Modi’s plan to make chips is faltering as companies struggle to find technology partners

  • In India, Modi wants to make the country a center for the chip industry
  • Companies struggle to get ahead with sourcing plans
  • Intel-Tower deal disrupts chipset plans
  • The massive Vedanta-Foxconn project is also going slowly

NEW DELHI/OAKLAND, CALIFORNIA, June 1 (Reuters) – Majors, including the Foxconn joint venture that made a $10 billion incentive bid for India’s semiconductor buyout, are struggling because of a lack of a technology partner, a major setback for the president’s ambitions. Minister Narendra Modi in the chip industry.

Three people with direct knowledge of the strategy said a planned $3 billion semiconductor facility in India by chip consortium ISMC that considered the Israeli chipmaker a technology partner has been held up due to the company’s ongoing takeover by Intel.

A second massive $19.5 billion plan to build chips locally through a joint venture between India’s Vedanta and Taiwan’s Foxconn is also moving slowly as their talks about European firm STMicroelectronics (STMPA.PA) as a partner hit a dead end, a fourth source with first-hand knowledge said.

Modi has made the chip industry a top priority of India’s economic strategy because he wants to “usage in a new era in electronics manufacturing” by attracting global companies.

India, which expects its semiconductor market to be worth $63 billion by 2026, last year received three orders to set up factories under the incentive scheme. They were from Vedanta-Foxconn JV; ISMC Global Alliance which Tower Semiconductor (TSEM.TA) is a technology partner; It is IGSS Ventures based in Singapore.

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The Vedanta JV plant is set to be located in Modi’s state of Gujarat, while ISMC and IGSS have each earmarked $3 billion for plants in two separate southern states.

The three sources said plans for the $3 billion ISMC chipmaking facility are currently on hold as Tower cannot proceed with signing binding agreements because matters are still under review after it was acquired by Intel for $5.4 billion last year. The deal is pending regulatory approvals.

Speaking about India’s semiconductor ambitions, India’s deputy IT minister, Rajeev Chandrasekhar, told Reuters in a May 19 interview that ISMC “couldn’t continue” because of Intel’s takeover of Tower, and that IGSS “wanted to reintroduce ( request)” to get incentives. “They both had to drop out,” he said, without elaborating.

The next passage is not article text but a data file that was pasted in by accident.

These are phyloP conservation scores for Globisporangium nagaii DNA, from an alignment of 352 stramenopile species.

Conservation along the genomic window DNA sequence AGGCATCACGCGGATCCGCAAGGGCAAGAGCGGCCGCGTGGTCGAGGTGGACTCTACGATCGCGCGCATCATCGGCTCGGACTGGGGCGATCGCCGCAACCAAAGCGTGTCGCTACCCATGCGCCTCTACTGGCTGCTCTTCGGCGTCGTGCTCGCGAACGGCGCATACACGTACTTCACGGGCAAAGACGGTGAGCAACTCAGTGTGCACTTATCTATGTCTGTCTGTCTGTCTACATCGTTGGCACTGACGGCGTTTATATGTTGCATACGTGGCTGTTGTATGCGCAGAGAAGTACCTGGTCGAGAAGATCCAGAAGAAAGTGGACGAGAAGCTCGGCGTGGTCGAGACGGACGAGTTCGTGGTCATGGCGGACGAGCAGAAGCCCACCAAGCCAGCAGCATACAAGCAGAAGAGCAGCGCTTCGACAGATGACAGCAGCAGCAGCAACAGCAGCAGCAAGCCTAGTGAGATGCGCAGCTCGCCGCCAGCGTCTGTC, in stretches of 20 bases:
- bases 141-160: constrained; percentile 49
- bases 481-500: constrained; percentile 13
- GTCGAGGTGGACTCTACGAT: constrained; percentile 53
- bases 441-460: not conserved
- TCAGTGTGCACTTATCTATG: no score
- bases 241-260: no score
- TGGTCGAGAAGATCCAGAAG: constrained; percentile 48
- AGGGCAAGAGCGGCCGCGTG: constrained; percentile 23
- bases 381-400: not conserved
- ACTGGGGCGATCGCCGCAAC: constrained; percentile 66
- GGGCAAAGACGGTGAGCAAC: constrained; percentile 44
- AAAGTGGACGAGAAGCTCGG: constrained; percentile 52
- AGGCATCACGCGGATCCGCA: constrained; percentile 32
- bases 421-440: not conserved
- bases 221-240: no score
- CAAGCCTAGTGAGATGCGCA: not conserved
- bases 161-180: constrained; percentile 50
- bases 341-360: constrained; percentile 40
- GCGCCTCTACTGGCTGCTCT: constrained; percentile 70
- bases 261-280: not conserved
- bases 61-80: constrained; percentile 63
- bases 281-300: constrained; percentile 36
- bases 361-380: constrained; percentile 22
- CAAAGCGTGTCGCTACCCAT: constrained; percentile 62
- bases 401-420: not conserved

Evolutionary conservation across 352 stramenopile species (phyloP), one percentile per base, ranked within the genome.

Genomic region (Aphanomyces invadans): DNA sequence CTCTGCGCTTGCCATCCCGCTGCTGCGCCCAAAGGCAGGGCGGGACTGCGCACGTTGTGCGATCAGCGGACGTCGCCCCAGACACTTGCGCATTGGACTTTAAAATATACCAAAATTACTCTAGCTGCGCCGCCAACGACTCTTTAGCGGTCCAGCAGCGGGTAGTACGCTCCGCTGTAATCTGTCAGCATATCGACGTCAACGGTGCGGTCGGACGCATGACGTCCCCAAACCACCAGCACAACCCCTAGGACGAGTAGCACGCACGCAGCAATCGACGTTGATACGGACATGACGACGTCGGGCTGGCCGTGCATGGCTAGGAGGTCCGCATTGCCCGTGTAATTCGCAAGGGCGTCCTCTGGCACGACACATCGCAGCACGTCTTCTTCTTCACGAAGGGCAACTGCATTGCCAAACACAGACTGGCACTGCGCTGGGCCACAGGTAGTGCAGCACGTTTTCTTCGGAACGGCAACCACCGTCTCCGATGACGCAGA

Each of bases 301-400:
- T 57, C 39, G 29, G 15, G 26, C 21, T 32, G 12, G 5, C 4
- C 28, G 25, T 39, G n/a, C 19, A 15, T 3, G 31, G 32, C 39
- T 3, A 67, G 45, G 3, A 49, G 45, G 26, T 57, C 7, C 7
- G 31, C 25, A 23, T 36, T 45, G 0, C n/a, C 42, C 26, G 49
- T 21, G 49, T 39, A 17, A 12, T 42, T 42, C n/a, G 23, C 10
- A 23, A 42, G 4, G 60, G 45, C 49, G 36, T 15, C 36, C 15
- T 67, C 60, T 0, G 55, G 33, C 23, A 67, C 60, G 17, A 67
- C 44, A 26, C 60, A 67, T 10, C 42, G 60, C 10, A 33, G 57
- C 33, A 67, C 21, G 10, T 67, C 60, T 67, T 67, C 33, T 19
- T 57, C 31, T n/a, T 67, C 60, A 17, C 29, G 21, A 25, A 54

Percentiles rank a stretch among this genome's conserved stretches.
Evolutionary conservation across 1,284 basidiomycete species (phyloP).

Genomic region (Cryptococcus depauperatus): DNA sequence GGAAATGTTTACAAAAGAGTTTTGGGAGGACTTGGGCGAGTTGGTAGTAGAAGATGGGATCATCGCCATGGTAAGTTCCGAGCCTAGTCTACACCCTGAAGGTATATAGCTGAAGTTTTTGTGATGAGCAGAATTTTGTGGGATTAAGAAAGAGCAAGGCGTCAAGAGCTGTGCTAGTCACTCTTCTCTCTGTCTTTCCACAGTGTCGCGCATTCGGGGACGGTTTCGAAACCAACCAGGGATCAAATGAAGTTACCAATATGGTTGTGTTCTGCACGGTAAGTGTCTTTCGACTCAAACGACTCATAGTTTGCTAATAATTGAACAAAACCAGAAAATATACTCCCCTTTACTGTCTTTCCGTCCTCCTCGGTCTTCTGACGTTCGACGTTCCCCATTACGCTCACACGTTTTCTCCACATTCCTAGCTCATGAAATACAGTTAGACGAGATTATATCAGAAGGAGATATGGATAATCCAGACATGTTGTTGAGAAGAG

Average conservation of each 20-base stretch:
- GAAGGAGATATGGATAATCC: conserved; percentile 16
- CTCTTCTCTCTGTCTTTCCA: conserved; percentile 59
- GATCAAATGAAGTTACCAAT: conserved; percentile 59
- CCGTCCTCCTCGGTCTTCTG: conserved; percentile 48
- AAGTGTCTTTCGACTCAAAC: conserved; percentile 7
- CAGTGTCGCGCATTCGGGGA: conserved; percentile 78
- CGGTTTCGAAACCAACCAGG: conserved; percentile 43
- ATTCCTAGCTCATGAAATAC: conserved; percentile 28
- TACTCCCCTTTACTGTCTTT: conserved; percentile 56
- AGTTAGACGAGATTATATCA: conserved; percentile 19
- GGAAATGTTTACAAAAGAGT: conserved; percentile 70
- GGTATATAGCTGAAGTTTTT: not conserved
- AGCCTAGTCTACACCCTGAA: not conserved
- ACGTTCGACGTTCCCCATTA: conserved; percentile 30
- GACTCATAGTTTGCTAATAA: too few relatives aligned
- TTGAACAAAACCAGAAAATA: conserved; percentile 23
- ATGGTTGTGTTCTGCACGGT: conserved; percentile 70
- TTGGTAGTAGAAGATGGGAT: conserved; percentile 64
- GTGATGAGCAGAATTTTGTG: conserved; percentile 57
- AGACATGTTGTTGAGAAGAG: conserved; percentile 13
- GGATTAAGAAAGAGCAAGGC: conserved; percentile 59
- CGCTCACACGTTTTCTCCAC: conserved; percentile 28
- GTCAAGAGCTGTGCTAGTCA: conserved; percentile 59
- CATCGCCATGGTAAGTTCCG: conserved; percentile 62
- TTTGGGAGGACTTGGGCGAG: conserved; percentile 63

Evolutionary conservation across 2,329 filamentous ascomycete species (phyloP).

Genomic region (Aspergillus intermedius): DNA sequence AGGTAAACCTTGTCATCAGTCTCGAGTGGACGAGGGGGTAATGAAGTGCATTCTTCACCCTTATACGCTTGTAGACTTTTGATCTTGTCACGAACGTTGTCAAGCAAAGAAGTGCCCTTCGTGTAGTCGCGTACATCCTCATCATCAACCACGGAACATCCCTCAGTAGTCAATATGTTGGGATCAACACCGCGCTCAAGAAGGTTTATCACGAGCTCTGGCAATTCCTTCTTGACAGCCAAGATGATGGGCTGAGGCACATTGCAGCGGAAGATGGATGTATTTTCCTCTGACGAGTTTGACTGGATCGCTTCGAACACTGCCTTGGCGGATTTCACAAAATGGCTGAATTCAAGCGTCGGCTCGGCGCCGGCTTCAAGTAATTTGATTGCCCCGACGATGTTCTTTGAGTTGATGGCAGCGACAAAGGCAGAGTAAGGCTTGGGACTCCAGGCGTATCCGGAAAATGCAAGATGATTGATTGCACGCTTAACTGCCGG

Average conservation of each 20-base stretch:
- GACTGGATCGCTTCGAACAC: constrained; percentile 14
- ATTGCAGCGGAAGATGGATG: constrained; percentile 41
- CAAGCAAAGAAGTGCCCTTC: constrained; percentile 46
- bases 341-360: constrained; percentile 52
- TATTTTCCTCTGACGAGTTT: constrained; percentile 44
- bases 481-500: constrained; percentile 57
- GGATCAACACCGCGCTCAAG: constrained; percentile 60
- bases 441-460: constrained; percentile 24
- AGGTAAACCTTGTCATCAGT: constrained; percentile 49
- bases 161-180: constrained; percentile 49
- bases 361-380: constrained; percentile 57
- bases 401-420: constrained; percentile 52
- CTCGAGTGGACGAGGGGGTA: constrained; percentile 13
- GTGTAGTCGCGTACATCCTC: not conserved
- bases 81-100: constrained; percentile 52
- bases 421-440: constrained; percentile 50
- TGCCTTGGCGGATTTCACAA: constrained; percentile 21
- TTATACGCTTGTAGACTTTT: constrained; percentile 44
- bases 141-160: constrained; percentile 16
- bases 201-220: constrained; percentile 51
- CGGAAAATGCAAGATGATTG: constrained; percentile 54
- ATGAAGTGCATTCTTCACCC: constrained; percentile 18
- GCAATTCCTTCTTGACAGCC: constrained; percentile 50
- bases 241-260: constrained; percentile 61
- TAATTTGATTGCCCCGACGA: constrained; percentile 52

Two sources said Tower will likely re-evaluate its involvement in the project depending on how its agreement talks with Intel end.

ISMC Next Orbit Ventures consortium partners did not respond to a request for comment. Tower and Intel declined to comment. Singapore-based IGSS and India’s federal Ministry of Information Technology did not respond to requests for comment.

Undo Vedanta

Most of the world’s chip production is limited to a few countries such as Taiwan, and India is a latecomer. With great fanfare, in September, Vedanta-Foxconn JV announced its plans to make chips in Gujarat. Modi called the $19.5 billion plan an “important step” in boosting the ambitions of India’s chip industry.

But things haven’t gone smoothly as the joint venture is trying to find a technology partner. Vedanta-Foxconn has joined forces with STMicroelectronics to get a license for the technology, said the fourth source, but the Indian government has quoted that it wants STMicro to have “more of a say in the game” – such as a stake in the partnership.

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The source added that STMicro is not keen on this and that the talks are still in limbo. “From an STM perspective, this proposal does not make sense because they want the India First market to be more mature,” the person said.

Deputy Information Technology Minister Chandrasekhar told Reuters during an interview on May 19 that Vedanta-Foxconn JV is “currently struggling to get associated with a technical partner”.

STMicro declined to comment.

In a statement, Vedanta-Foxconn JV CEO David Reid said they have an agreement with a technology partner to transfer technology with licenses, but declined to comment further.

In a move seen as reviving investor interest, India’s Information Technology Ministry said on Wednesday that the country will start re-inviting applications for incentives for the chip industry. This time companies can apply until December next year, unlike the initial phase where there was only a 45-day window.

“It is expected that some existing applicants will reapply and new investors will also apply,” Minister Chandrasekhar said on Twitter.

Additional reporting by Aditya Kalra and Munif Vengatil in New Delhi and Jane Lanhi Lee in Auckland; Additional reporting by Stephen Scheer. Editing by Nick Zieminski

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Jane Lee

Thomson Reuters

Reports on global trends in computing from coverage of semiconductors and the tools to manufacture them to quantum computing. He has 27 years of reporting experience from South Korea, China and the United States, and previously worked for ASEAN, The Wall Street Journal, Dow Jones Newswires and Reuters TV. In her spare time, she studies mathematics and physics with the aim of grasping quantum physics.

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